Three paint companies are being ordered by a court to pay $1.1 billion to clean up hazards from lead paint that was used decades ago in hundreds of thousands of homes in California.
Sherwin Williams, NL Industries Inc., and ConAgra Grocery Products Co. must remove lead-paint hazards from homes in Los Angeles and San Francisco, among other cities in the state named in the lawsuit, the California Supreme Court ruled. The lawsuit accuses the defendants of promoting the use of lead paint, despite knowing the health risks it poses.
The companies say they plan to appeal the decision unless the judge agrees to a new trial or declares a mistrial. The ruling “violates the federal and state constitutions by penalizing manufacturers for the truthful advertising of lawful products, done at a time when government officials routinely specified those products for use in residential buildings,” says Bonnie J. Campbell, a spokeswoman for the three defendants. “The risks to children alleged were unknown and unknowable decades ago.”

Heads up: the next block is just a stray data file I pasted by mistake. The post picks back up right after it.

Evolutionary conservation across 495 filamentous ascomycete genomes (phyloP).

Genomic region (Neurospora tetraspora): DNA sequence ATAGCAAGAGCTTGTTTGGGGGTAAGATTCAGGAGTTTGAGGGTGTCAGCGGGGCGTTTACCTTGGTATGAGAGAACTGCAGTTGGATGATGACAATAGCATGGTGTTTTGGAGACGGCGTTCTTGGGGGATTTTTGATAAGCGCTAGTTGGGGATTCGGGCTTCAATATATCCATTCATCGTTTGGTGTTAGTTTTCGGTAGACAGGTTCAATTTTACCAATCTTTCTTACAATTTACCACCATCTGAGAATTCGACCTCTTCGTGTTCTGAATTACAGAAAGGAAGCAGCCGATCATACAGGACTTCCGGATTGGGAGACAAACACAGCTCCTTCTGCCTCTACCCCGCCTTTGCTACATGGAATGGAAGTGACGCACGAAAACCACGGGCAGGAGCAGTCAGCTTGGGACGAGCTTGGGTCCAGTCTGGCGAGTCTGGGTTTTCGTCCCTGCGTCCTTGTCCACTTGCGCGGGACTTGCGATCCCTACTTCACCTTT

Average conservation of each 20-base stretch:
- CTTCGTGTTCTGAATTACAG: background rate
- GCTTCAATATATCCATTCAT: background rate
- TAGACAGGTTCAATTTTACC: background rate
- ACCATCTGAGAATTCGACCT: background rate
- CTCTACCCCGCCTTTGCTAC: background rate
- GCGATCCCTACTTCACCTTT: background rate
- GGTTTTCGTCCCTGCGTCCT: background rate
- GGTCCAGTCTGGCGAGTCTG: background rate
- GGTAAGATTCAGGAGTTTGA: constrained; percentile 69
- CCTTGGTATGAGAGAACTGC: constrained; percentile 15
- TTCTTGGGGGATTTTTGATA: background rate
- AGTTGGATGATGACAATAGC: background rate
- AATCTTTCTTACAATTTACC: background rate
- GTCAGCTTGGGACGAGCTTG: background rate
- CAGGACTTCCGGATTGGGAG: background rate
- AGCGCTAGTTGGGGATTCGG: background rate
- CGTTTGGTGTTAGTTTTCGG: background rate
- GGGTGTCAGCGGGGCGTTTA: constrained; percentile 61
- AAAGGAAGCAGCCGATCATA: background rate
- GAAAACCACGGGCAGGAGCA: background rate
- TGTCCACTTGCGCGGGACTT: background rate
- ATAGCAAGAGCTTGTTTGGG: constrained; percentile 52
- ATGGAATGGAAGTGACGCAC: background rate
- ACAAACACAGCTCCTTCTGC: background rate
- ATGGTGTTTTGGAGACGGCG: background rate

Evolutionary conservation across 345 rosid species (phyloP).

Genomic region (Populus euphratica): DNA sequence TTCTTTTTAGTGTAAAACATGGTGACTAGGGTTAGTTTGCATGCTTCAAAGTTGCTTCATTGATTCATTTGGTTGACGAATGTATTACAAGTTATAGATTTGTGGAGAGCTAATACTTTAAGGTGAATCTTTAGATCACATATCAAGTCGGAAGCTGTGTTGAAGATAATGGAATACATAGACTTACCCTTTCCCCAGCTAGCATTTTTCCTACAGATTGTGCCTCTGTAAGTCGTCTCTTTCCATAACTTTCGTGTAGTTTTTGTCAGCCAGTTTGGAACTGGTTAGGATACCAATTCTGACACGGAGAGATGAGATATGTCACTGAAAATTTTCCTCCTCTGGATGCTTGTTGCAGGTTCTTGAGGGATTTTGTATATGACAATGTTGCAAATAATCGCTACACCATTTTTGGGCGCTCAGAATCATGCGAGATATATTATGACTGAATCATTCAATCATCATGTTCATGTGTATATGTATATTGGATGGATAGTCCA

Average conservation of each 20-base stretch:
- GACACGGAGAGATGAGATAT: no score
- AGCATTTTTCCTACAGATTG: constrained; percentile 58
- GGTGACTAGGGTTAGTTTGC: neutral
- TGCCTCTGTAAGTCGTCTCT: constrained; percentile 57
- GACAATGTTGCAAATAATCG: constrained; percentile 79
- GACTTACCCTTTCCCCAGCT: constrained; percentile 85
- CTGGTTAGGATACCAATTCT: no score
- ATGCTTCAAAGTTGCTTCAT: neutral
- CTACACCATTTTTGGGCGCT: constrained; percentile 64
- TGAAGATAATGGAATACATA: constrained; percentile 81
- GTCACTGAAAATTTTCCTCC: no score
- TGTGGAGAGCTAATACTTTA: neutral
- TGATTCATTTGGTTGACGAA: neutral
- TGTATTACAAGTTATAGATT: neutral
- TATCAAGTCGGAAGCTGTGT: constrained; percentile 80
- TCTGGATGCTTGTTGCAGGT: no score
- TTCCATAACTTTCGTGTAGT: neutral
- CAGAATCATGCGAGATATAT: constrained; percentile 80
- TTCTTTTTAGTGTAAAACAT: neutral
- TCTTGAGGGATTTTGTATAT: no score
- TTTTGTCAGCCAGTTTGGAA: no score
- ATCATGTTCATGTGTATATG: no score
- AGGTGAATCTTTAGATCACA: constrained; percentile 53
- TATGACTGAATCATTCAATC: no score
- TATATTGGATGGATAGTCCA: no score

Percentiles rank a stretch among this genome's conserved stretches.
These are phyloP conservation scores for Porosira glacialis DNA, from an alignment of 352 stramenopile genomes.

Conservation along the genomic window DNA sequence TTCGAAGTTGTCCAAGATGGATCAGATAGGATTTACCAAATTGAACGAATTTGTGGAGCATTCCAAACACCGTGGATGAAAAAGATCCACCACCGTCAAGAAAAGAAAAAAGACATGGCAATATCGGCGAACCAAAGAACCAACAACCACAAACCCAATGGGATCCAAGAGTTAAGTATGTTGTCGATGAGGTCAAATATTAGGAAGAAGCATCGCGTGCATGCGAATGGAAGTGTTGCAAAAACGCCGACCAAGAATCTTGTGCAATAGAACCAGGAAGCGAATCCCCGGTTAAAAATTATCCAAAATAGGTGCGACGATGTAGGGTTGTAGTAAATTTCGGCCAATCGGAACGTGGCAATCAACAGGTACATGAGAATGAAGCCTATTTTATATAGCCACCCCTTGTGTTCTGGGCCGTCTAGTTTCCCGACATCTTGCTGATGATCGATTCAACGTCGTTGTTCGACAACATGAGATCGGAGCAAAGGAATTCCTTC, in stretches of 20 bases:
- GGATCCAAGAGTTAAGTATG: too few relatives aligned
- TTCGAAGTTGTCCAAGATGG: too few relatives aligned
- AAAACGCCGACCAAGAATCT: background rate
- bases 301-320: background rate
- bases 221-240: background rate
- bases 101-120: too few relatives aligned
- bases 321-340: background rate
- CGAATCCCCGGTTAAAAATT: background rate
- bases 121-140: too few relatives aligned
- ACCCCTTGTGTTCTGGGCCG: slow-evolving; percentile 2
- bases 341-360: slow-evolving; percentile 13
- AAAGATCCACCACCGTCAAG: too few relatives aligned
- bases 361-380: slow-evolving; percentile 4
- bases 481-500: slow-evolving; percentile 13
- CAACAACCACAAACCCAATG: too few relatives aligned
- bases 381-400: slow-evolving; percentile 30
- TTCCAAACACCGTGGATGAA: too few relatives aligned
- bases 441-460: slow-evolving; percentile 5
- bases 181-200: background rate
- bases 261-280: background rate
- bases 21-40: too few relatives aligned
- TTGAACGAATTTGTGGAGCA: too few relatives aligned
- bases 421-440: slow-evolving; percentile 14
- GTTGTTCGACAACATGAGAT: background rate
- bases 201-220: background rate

The lawsuit was filed 13 years ago by 10 city and county governments in California.
This is the first time since 1978 that a court has tried to pinpoint blame on the paint companies for health problems of people exposed to lead. Other such lawsuits have failed in Rhode Island, Missouri, Illinois, New Jersey, and Wisconsin, The Wall Street Journal reports.
The use of lead paint has been banned in the U.S. since 1978. However, lead paint may be found below layers of other paint and wall coverings in millions of homes. It requires special care to remove.